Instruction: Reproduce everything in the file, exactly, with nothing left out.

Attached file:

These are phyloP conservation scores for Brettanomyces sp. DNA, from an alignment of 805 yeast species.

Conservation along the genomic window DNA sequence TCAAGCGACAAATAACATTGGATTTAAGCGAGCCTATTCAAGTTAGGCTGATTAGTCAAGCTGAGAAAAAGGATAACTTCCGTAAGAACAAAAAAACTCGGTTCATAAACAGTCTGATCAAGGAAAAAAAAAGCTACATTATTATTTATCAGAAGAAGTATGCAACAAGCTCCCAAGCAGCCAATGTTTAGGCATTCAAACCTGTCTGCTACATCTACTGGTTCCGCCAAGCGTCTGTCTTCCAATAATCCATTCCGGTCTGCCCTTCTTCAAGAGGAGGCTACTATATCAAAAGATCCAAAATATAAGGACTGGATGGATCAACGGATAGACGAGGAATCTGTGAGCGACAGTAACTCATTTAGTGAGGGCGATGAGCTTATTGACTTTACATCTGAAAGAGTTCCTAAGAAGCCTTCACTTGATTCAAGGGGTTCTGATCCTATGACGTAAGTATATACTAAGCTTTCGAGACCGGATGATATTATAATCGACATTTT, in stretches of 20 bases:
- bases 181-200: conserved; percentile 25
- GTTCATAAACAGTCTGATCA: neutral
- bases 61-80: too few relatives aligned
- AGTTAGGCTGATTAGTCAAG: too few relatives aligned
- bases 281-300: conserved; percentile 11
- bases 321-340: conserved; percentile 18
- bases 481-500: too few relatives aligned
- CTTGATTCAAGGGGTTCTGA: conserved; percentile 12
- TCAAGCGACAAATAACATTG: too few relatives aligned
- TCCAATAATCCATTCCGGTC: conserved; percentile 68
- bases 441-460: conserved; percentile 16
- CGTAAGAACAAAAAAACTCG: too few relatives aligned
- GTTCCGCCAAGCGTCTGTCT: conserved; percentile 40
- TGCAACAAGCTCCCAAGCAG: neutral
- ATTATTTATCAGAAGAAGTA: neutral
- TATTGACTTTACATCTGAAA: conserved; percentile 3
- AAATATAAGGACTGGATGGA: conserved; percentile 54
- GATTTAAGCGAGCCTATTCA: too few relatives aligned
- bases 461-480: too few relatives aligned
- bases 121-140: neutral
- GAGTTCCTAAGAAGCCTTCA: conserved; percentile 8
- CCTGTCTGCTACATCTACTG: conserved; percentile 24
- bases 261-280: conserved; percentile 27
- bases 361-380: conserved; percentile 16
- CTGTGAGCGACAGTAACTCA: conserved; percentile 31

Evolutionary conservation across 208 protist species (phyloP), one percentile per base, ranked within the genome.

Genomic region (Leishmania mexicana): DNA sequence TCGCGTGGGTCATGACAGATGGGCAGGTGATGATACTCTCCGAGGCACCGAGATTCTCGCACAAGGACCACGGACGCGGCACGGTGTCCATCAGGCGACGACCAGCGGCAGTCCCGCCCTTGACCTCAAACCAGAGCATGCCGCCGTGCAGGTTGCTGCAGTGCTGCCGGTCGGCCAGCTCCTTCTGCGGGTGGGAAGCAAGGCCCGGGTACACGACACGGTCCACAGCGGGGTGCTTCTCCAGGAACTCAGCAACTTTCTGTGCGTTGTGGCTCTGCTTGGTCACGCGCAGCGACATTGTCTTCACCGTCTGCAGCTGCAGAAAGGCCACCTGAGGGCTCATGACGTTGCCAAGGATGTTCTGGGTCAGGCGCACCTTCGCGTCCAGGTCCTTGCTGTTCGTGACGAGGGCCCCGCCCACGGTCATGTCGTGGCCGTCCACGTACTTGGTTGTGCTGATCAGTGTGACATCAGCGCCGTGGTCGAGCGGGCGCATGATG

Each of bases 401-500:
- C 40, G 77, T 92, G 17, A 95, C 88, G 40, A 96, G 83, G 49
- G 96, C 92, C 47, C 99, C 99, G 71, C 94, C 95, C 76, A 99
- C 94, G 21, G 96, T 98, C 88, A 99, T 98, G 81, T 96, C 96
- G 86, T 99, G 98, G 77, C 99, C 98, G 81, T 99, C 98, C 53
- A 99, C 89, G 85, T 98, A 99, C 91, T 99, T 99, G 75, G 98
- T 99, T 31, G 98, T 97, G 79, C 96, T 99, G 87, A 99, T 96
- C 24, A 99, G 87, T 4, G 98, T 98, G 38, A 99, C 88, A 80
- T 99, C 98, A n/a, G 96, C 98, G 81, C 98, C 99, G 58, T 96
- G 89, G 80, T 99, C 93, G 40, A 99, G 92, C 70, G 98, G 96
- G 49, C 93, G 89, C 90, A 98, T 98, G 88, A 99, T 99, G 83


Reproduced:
These are phyloP conservation scores for Brettanomyces sp. DNA, from an alignment of 805 yeast species.

Conservation along the genomic window DNA sequence TCAAGCGACAAATAACATTGGATTTAAGCGAGCCTATTCAAGTTAGGCTGATTAGTCAAGCTGAGAAAAAGGATAACTTCCGTAAGAACAAAAAAACTCGGTTCATAAACAGTCTGATCAAGGAAAAAAAAAGCTACATTATTATTTATCAGAAGAAGTATGCAACAAGCTCCCAAGCAGCCAATGTTTAGGCATTCAAACCTGTCTGCTACATCTACTGGTTCCGCCAAGCGTCTGTCTTCCAATAATCCATTCCGGTCTGCCCTTCTTCAAGAGGAGGCTACTATATCAAAAGATCCAAAATATAAGGACTGGATGGATCAACGGATAGACGAGGAATCTGTGAGCGACAGTAACTCATTTAGTGAGGGCGATGAGCTTATTGACTTTACATCTGAAAGAGTTCCTAAGAAGCCTTCACTTGATTCAAGGGGTTCTGATCCTATGACGTAAGTATATACTAAGCTTTCGAGACCGGATGATATTATAATCGACATTTT, in stretches of 20 bases:
- bases 181-200: conserved; percentile 25
- GTTCATAAACAGTCTGATCA: neutral
- bases 61-80: too few relatives aligned
- AGTTAGGCTGATTAGTCAAG: too few relatives aligned
- bases 281-300: conserved; percentile 11
- bases 321-340: conserved; percentile 18
- bases 481-500: too few relatives aligned
- CTTGATTCAAGGGGTTCTGA: conserved; percentile 12
- TCAAGCGACAAATAACATTG: too few relatives aligned
- TCCAATAATCCATTCCGGTC: conserved; percentile 68
- bases 441-460: conserved; percentile 16
- CGTAAGAACAAAAAAACTCG: too few relatives aligned
- GTTCCGCCAAGCGTCTGTCT: conserved; percentile 40
- TGCAACAAGCTCCCAAGCAG: neutral
- ATTATTTATCAGAAGAAGTA: neutral
- TATTGACTTTACATCTGAAA: conserved; percentile 3
- AAATATAAGGACTGGATGGA: conserved; percentile 54
- GATTTAAGCGAGCCTATTCA: too few relatives aligned
- bases 461-480: too few relatives aligned
- bases 121-140: neutral
- GAGTTCCTAAGAAGCCTTCA: conserved; percentile 8
- CCTGTCTGCTACATCTACTG: conserved; percentile 24
- bases 261-280: conserved; percentile 27
- bases 361-380: conserved; percentile 16
- CTGTGAGCGACAGTAACTCA: conserved; percentile 31

Evolutionary conservation across 208 protist species (phyloP), one percentile per base, ranked within the genome.

Genomic region (Leishmania mexicana): DNA sequence TCGCGTGGGTCATGACAGATGGGCAGGTGATGATACTCTCCGAGGCACCGAGATTCTCGCACAAGGACCACGGACGCGGCACGGTGTCCATCAGGCGACGACCAGCGGCAGTCCCGCCCTTGACCTCAAACCAGAGCATGCCGCCGTGCAGGTTGCTGCAGTGCTGCCGGTCGGCCAGCTCCTTCTGCGGGTGGGAAGCAAGGCCCGGGTACACGACACGGTCCACAGCGGGGTGCTTCTCCAGGAACTCAGCAACTTTCTGTGCGTTGTGGCTCTGCTTGGTCACGCGCAGCGACATTGTCTTCACCGTCTGCAGCTGCAGAAAGGCCACCTGAGGGCTCATGACGTTGCCAAGGATGTTCTGGGTCAGGCGCACCTTCGCGTCCAGGTCCTTGCTGTTCGTGACGAGGGCCCCGCCCACGGTCATGTCGTGGCCGTCCACGTACTTGGTTGTGCTGATCAGTGTGACATCAGCGCCGTGGTCGAGCGGGCGCATGATG

Each of bases 401-500:
- C 40, G 77, T 92, G 17, A 95, C 88, G 40, A 96, G 83, G 49
- G 96, C 92, C 47, C 99, C 99, G 71, C 94, C 95, C 76, A 99
- C 94, G 21, G 96, T 98, C 88, A 99, T 98, G 81, T 96, C 96
- G 86, T 99, G 98, G 77, C 99, C 98, G 81, T 99, C 98, C 53
- A 99, C 89, G 85, T 98, A 99, C 91, T 99, T 99, G 75, G 98
- T 99, T 31, G 98, T 97, G 79, C 96, T 99, G 87, A 99, T 96
- C 24, A 99, G 87, T 4, G 98, T 98, G 38, A 99, C 88, A 80
- T 99, C 98, A n/a, G 96, C 98, G 81, C 98, C 99, G 58, T 96
- G 89, G 80, T 99, C 93, G 40, A 99, G 92, C 70, G 98, G 96
- G 49, C 93, G 89, C 90, A 98, T 98, G 88, A 99, T 99, G 83